By Rhonda Campbell
Twitter’s 140 million account users send 340 million Tweets a day, making the social media network a leading marketing tool for small business owners. Think about it; friends, family members and colleagues connect via Twitter. People post sports scores, their thoughts about news stories, local trends and bestselling books on Twitter. When used wisely Twitter can positively impact a business’ bottom line by helping entrepreneurs and managers to expand their small business customer base.
Twitter as a Global Small Business Marketing Platform
It was an ingenious idea that started the company in 2006. Twitter was founded by a handful of leaders: Jack Dorsey, Biz Stone and Evan Williams. Unlike Facebook, Twitter messages must be kept short, to 140 characters. This might be a reason that small business leaders get more traction when it comes to connecting with their clientele when they use both social media platforms.
For small businesses that have a presence at other social media networks (e.g. Pinterest, Floost, StumbleUpon, MySpace), opening a free Twitter account makes it easier to connect with a global audience several times a day, a goal entrepreneurs want to achieve if they plan on developing rewarding relationships with their current and prospective small business customers. Twitter applications are available in six languages: Italian, English, Spanish, Japanese, French and German. Furthermore, tweets can be sent via a desktop computer, laptop or mobile device (e.g. cell phone, Blackberry). For example, artists can use Twitter to blasts messages to audience goers about upcoming concerts, speaking events or book signings using their laptop, Blackberry or iPod.
Using Twitter to Grow Small Business Bottom Line
Twitter can help entrepreneurs grow their small business bottom line when entrepreneurs:
- Create Twitter pages that mirror their company’s mission, brand or personality. Include the company’s mission statement or a catchy quote from the CEO in the company Twitter profile. Entrepreneurs should also add their company’s website URL to their Twitter profile.
- Send private messages to the company’s new followers on Twitter. This increases the number of times the company interacts with Twitter users. It also builds and deepens new relationships.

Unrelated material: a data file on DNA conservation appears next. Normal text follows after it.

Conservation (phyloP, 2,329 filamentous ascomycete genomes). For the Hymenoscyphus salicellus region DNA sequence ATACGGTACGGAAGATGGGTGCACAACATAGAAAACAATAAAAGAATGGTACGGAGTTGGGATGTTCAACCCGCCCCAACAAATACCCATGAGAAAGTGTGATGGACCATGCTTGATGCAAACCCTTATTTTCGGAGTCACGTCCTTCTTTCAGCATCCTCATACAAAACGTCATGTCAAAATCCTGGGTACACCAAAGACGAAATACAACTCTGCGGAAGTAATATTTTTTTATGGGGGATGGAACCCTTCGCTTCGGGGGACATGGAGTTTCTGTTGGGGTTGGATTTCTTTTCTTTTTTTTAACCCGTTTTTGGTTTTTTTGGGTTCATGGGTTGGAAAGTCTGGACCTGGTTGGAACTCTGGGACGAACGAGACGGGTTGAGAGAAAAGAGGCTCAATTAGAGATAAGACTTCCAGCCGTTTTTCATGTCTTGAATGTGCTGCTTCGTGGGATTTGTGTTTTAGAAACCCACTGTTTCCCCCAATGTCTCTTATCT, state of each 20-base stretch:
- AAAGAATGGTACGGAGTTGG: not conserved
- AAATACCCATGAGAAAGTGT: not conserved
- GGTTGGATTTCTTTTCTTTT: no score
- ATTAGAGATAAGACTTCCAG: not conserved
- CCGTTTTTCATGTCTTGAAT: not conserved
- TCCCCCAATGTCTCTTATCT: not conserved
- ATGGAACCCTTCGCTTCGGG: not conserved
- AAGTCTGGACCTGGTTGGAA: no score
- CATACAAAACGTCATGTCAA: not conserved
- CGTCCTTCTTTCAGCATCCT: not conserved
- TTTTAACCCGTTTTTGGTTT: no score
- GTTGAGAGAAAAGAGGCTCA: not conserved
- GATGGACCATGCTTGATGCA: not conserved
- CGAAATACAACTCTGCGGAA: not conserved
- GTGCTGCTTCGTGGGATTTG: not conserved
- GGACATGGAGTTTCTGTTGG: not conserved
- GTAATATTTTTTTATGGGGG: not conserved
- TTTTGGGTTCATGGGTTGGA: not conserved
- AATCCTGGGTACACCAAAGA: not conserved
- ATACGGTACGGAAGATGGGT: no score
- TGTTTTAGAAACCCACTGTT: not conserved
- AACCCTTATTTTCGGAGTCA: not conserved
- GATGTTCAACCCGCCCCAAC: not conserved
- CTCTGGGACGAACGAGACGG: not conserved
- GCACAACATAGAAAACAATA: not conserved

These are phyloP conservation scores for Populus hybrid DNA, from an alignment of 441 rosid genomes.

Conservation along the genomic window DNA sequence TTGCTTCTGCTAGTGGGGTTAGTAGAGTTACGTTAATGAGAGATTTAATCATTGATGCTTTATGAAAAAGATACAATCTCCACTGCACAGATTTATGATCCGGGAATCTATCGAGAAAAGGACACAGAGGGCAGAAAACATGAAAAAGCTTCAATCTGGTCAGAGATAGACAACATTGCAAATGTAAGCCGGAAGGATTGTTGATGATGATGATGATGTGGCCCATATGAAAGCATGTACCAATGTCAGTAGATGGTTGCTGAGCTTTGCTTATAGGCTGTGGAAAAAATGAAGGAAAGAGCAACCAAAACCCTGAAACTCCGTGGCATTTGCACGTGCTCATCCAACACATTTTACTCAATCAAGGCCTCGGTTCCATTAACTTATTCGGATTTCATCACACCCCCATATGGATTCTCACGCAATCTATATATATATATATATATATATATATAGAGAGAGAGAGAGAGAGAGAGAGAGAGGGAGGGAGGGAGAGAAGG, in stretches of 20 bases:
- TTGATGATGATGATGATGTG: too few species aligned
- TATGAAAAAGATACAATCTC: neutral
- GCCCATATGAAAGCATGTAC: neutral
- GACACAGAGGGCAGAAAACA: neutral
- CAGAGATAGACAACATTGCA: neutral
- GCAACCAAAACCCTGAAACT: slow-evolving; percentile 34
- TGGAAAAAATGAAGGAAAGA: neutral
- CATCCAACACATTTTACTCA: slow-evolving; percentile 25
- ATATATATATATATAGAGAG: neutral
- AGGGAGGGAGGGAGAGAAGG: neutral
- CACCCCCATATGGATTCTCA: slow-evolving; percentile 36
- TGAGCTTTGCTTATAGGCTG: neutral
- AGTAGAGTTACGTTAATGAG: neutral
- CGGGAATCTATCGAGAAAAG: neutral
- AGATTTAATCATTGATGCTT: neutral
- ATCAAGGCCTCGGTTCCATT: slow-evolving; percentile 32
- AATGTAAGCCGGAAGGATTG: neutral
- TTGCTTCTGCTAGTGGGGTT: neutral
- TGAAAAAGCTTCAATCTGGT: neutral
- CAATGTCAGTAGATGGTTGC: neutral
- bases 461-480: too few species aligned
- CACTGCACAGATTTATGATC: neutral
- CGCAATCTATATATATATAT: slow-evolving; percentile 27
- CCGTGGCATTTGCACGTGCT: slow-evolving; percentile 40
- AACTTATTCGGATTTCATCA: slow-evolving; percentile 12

- Allow users to post Tweets to their family and friends from the company website. Media sites like Zing and Blog Talk Radio have built-in applications that allow companies to add the Twitter application to their website using as few as ten lines of code.
- Review Twitter analytics at least once a week. Pay attention to “follower” reactions to company Tweets. If more people start to follow the company’s Twitter page after a Tweet about an upcoming sale, new venture or government regulation impacting one’s industry is posted, Tweet more of these types of messages.
- Invite current customers, colleagues and friends to follow the company on Twitter.
- Read information provided at Twitter’s Business page (listed at the bottom of this blog; we’re always gonna give you information that helps you move your small business initiatives forward)
Getting Creative on Twitter
Entrepreneurs and artists can exercise their creative muscle on Twitter to grow their bottom line. To do this, they can:
- Tweet about a main character featured in their latest book or film. They can tweet comments, quotes or mishaps that the character is experiencing so that their Twitter followers become emotionally connected to the characters. Artists can also tweet about the progress of their latest CD (e.g. date music entered production).
- Tweet uplifting quotes once a day via Twitter.
- Give out the company’s Twitter URL during radio, newspaper, magazine and television interviews.
- Add the company’s Twitter URL to the side or bottom of gift bags and newsletters.
- Add their Twitter ID to their websites so visitors can Follow them at the click of a button.
Twitter is a social media platform that small business owners, entrepreneurs and creative artists can use to spread the word about their creative or business products and services. Motivational quotes, tweets about book characters and upcoming performances help small business owners remain connected with current and prospective customers. Furthermore, although Twitter messages are limited to 140 characters, if a company’s tweet is picked up by mainstream media, that company could receive millions of hits to their website.
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